Boardwalk Empire: Is Nucky Ready to Be a Real Gangster?
"You can't be half a gangster," Jimmy Darmody (Michael Pitt) told his then-boss Nucky Thompson (Steve Buscemi) in the very first episode of HBO's Prohibition Era drama Boardwalk Empire. Two seasons later, Jimmy is gone — dead at the hands of Nucky, who finally took his would-be protegé's advice.
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"Up until episode 12 of Season 2, we never really saw Nucky pull the trigger. He's the guy who's telling other people to do that," creator Terence Winter tells TVGuide.com. "Now, Nucky's fully capable of both ordering people dead and killing them himself. He's much more serious. He used to be a gangster and a gang leader one step removed. Now, he's out from behind the desk and really getting his hands dirty."
But Nucky's life as a full gangster is complicated. Season 3 picks up on New Year's Eve in 1922. More than a year has passed since Nucky killed Jimmy and Nucky's wife Margaret (Kelly Macdonald) gave away a sizable parcel of Nucky's land to the church. Though the latter is still very much a sore spot, Nucky has adopted the persona of a philanthropist, thanks to Margaret also using his money to open a new wing at the hospital.
"She's sort of searching for something and she's not really sure what," Winter says of Margaret, who finds inspiration in Carrie Duncan, an aviatrix who's attempting a solo flight across the country. "[She's] soaring off into the unknown and courageously attempting this feat on her own, and Margaret's [hoping] to do something meaningful in her own life."
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Elsewhere, Nucky is looking to simplify his bootlegging business by only selling his booze to Arnold Rothstein (Michael Stuhlbarg) in New York. This doesn't sit well with his other buyers, especially Gyp Rosetti (Bobby Cannavale), a Sicilian hothead who takes everything personally. "He's charismatic, overly sensitive, psychotic — all of those fit the bill," Winter says with a laugh. "He's a really fun, violent, crazy character wrapped up in one unbelievably dynamic nemesis for Nucky."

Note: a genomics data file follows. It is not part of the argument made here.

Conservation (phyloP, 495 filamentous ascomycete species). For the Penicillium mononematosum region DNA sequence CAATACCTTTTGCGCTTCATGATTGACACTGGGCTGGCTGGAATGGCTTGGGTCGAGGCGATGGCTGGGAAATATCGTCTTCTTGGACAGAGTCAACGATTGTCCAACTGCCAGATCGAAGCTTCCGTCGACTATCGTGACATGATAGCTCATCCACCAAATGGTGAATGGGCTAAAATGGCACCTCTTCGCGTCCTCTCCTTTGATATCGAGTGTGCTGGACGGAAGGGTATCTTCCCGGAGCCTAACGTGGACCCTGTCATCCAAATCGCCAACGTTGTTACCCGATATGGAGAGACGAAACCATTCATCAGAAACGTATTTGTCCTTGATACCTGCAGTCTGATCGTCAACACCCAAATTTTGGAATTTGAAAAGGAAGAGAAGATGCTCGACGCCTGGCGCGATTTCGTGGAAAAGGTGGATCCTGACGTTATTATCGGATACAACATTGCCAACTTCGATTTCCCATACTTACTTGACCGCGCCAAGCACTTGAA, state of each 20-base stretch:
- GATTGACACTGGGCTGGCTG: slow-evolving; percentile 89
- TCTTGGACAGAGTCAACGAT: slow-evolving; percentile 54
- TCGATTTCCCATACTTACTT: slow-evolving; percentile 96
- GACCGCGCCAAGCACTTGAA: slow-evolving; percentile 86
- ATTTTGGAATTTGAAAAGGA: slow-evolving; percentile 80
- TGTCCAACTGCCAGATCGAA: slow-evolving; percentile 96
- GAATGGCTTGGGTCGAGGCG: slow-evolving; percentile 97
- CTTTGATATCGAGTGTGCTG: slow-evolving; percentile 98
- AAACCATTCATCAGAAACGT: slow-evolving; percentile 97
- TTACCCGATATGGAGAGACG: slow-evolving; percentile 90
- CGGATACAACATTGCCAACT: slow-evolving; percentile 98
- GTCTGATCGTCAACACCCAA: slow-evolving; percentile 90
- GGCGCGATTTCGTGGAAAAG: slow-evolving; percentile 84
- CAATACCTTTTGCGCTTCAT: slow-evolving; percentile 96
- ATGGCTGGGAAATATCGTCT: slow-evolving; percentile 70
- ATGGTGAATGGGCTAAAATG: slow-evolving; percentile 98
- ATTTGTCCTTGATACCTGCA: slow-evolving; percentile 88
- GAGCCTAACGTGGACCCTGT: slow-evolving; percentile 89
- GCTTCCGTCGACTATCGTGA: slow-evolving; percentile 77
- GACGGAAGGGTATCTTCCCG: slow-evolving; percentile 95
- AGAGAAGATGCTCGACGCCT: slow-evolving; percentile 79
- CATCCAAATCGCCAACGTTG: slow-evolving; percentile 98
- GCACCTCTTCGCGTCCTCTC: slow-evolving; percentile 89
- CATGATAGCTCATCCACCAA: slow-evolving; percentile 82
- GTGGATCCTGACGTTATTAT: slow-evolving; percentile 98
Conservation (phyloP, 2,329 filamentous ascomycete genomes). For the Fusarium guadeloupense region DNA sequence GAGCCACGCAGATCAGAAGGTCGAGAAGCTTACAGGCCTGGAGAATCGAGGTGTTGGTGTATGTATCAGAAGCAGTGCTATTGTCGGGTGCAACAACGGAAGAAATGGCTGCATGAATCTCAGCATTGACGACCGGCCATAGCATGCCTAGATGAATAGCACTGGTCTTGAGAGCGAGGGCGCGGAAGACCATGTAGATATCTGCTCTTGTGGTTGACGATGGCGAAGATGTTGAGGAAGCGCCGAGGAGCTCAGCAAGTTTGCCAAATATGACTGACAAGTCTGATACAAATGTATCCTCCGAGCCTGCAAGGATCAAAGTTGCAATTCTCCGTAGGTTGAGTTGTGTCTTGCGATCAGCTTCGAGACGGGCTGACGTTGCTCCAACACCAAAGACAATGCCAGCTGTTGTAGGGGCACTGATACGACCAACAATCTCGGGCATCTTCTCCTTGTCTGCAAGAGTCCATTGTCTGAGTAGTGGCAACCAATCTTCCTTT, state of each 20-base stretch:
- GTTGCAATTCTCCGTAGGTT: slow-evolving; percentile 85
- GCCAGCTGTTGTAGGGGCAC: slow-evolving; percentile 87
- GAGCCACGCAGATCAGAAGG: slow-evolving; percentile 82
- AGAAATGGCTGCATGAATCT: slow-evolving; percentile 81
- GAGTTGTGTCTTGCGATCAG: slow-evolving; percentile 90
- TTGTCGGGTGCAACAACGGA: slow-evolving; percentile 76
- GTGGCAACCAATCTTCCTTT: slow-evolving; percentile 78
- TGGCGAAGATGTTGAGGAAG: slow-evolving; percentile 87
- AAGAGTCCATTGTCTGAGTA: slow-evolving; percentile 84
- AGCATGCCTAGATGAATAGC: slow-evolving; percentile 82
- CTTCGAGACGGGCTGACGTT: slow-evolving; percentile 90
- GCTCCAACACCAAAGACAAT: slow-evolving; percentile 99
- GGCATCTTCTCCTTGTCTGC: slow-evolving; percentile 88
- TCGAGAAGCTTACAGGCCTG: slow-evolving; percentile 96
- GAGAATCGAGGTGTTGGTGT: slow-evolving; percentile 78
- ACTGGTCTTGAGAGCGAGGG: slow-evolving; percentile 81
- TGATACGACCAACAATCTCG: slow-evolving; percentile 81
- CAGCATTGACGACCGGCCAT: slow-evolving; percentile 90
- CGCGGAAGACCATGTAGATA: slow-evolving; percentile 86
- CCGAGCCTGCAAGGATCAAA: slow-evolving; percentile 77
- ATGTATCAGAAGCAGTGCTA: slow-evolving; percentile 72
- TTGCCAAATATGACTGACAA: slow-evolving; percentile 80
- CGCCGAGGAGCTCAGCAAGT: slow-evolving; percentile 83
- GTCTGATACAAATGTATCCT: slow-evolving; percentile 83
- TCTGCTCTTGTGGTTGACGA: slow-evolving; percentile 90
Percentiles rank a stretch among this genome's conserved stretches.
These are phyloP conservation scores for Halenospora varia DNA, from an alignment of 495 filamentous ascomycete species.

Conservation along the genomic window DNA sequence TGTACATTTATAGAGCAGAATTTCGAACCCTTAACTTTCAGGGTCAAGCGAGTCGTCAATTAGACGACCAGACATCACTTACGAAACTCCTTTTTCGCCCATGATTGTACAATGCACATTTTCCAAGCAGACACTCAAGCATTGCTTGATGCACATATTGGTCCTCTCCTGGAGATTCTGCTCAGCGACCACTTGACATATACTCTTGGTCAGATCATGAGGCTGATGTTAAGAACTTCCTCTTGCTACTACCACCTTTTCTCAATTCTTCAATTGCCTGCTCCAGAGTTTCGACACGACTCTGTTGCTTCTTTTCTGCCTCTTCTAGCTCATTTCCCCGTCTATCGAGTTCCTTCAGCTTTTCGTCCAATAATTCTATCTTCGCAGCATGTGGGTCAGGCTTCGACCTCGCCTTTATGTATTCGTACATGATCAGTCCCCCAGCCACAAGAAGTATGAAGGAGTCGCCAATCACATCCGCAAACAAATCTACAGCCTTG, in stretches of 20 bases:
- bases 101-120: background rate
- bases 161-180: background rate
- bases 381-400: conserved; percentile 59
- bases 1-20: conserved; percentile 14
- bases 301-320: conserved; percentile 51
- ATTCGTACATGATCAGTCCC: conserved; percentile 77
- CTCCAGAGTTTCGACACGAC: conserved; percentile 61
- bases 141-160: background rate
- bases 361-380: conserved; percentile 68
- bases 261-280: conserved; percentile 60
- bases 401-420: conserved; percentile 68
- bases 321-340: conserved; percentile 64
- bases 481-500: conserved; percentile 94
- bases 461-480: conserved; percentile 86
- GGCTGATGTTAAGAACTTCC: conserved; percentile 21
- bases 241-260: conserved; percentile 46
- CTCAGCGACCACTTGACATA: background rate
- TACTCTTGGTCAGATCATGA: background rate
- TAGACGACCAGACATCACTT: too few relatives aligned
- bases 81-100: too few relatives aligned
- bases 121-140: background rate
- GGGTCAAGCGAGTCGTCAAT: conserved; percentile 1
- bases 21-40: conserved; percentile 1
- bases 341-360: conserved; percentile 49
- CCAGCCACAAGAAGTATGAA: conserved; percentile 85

Nucky tries to escape his tensions with Margaret and burgeoning war with Rosetti by cozying up to flapper girl actress Billie Kent (Meg Chambers Steedle). But as Nucky's associates quickly point out, she's not a solution, but rather another distraction. "Nucky's sort of got his eye off the ball," Winter says. "He's not really focusing the way he should. A momentary lapse of judgment can lead to major, major problems."
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Nucky isn't the only character trying to figure out how to move forward under new circumstances. Nelson Van Alden (Michael Shannon) is now living under an assumed identity in Chicago, where he's selling irons door-to-door. But his bad luck seems to follow him there. And Gillian (Gretchen Mol) is combatting her denial about her son Jimmy's death by running an Atlantic City brothel.
"I think she intellectually knows he's not coming back, but unless she has to say it out loud, she will just live in her fantasy world that Jimmy is off somewhere on one of his adventures and any day now he's going to walk in the door," Winter says. "It's very frustrating to the people around her of because she sounds like a lunatic. She can't face it, but if push came to shove, she knows what's going on. And she knows who did it too."
Overall, it's a bit of a gloomy start for most of the characters this season. And when we learn in Episode 4 that Carrie Duncan's plane went down near Yosemite, it's hard not to wonder if everyone's best-laid plans might crash and burn this season. "It's sort of a reminder that it's not easy to take chances and very often things don't work out," Winter says. "It's a question of how committed you are to your cause."
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In other words, you can't be half a gangster? "I think the line applies to a lot of different characters and a lot of different situations," Winter says. "By the end of the season, a lot of alliances that we thought we're etched in stone are not necessarily so, and a lot of new alliances are created. Big choices are made, and it all goes back to the idea that you can't commit to anything halfway."
Boardwalk Empire premieres Sunday at 9/8c on HBO.